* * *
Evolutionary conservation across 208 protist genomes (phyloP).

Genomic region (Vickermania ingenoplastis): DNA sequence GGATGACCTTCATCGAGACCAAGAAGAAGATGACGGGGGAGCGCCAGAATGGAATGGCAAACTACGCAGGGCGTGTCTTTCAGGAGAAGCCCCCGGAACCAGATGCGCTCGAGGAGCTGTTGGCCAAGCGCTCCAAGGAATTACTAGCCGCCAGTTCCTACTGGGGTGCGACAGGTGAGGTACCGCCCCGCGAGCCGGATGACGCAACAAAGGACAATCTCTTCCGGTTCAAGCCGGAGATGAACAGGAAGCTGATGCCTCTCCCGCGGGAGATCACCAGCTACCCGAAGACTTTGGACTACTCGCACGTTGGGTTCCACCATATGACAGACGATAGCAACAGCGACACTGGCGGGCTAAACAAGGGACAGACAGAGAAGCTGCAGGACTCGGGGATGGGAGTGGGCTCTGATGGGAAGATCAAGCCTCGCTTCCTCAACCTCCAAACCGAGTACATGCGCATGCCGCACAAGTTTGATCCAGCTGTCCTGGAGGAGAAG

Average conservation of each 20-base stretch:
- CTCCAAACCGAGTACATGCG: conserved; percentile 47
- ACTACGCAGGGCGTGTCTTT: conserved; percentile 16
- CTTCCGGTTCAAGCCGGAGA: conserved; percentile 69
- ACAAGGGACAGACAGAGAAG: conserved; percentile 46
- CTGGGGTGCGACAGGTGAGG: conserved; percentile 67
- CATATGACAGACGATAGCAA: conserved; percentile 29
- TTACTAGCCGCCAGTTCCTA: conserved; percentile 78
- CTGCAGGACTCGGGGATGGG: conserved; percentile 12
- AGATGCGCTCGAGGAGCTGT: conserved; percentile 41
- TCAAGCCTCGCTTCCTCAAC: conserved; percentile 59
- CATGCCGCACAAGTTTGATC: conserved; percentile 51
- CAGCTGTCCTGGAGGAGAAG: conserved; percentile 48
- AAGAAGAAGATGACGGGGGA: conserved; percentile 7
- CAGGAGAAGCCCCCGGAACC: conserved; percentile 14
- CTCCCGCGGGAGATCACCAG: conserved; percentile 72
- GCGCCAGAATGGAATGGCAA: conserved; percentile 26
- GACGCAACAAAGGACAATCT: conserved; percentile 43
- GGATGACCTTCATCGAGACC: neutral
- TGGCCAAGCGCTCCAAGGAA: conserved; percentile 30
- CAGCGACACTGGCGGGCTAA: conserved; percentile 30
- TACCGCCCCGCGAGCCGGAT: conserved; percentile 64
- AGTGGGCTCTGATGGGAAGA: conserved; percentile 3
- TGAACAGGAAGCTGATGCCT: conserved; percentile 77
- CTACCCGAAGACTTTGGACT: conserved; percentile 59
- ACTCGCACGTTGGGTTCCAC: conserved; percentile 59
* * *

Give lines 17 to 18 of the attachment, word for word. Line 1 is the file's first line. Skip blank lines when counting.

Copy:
- CAGGAGAAGCCCCCGGAACC: conserved; percentile 14
- CTCCCGCGGGAGATCACCAG: conserved; percentile 72